All BARRE BODY Superfood Shakes now contain Prebiotics. This article explains why prebiotics are so important.

Prebiotics for weight loss and improved immune function

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Scientists have discovered a type of gut bacteria that could protect against obesity and help treat type 2 diabetes. This breakthrough suggests foods that stimulate the production of the bacteria in the digestive system could help burn off pounds quicker than by eating less or exercising more. A study found that the levels of gut bacteria, Akkermansia muciniphila, were compromised in obese and type-2 diabetic mice. But feeding them oligofructose prebiotics – a dietary supplement to promote the growth of beneficial bacteria – boosted the bacteria back to normal levels. This in turn led to a faster metabolism which helped the lab rodents shed weight. They also suffered less inflammation and lowered their insulin resistance, a symptom of type 2 diabetes. The amount of a chemical called endocannabinoids that controls glucose also rose, according to the findings published in Proceedings of the National Academy of Sciences.

Unlike probiotics – live bacteria products which add healthy flora to the gut – prebiotics do not replace bacteria, but help feed and maintain levels of ‘good’ bacteria in the digestive tract. Prebiotics are a form of natural, indigestible starch found in small quantities in banana, onions, leeks, asparagus, chicory and Jerusalem artichokes and can be added to a wide selection of foods. The researchers said the results indicate A. muciniphila could play a key role in gut barrier function, metabolic inflammation and fat storage. The study said that gut bacteria may play a role in treating obesity and its associated conditions such as type 2 diabetes in the future  They suggest the bacteria could be used to develop treatments to prevent obesity and its linked metabolic disorders.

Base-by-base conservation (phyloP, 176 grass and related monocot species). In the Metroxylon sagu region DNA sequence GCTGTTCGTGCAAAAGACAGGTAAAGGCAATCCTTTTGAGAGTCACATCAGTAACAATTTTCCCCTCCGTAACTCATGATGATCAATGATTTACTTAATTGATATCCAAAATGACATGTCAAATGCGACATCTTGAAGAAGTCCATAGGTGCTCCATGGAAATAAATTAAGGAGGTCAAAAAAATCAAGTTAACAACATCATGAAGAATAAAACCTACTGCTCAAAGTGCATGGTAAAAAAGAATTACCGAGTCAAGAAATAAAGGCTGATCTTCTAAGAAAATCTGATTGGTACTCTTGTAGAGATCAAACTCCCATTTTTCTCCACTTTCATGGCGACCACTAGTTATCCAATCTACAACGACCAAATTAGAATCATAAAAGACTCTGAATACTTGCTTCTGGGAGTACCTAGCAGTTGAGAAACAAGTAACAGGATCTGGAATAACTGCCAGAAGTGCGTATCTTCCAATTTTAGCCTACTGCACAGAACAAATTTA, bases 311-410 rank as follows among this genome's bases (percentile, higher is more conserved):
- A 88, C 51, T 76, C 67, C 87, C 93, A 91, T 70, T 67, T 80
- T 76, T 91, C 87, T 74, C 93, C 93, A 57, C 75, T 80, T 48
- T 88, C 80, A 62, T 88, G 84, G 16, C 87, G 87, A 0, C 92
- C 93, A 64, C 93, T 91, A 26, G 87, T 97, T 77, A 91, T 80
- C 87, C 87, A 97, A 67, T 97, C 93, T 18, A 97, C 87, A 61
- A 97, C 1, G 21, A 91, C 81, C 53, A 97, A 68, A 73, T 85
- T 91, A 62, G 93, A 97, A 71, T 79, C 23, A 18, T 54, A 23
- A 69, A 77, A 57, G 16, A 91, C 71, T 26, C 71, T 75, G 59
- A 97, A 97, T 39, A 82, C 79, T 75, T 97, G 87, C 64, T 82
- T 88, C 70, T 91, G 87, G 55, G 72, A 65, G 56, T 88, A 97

Professor Patrice Cani, of the Catholic University of Leuven in Belgium, said: ‘This study demonstrated the abundance of A. muciniphila decreased in obese and type 2 diabetic mice. We also observed that [increasing prebiotic intake] normalised A. muciniphila abundance which correlated with an improved metabolic profile. In summary this study provides substantial insight into the intricate mechanisms of A. muciniphila regulation of the cross-talk between the host and gut microbiota. These results also provide a rationale for the development of a treatment that uses this human mucus coloniser for the prevention or treatment of obesity and its associated metabolic disorders.’

BARRE BODY Inulin (Prebiotic)

Inulin feeds the healthy microflora that boost your immunity. Your Inner Ecosystem Loves Inulin. Inside your intestinal tract, you have an “inner ecosystem” teeming with millions of friendly microflora (beneficial bacteria and yeast) competing for survival with pathogenic bacteria and yeast, like candida.

In a healthy body, you always want the friendly microflora in your gut to outnumber the bad, and the best way to ensure this is to feed the good guys. Just like all living organisms, microflora, also called probiotics, need food too in order to thrive and flourish. Their favorite foods are called prebiotics.

Inulin is a great prebiotic and it survives the harsh acids encountered in the stomach and small intestine, making it available for consumption further down the line where probiotics await them. Not only does inulin actively promote the growth of existing strains of probiotics in your colon, it has also shown to encourage the implantation, survival and growth of newly added probiotics.

By boosting the survival and growth of beneficial probiotics in your inner ecosystem, inulin improves your digestion, immunity and disease fighting power.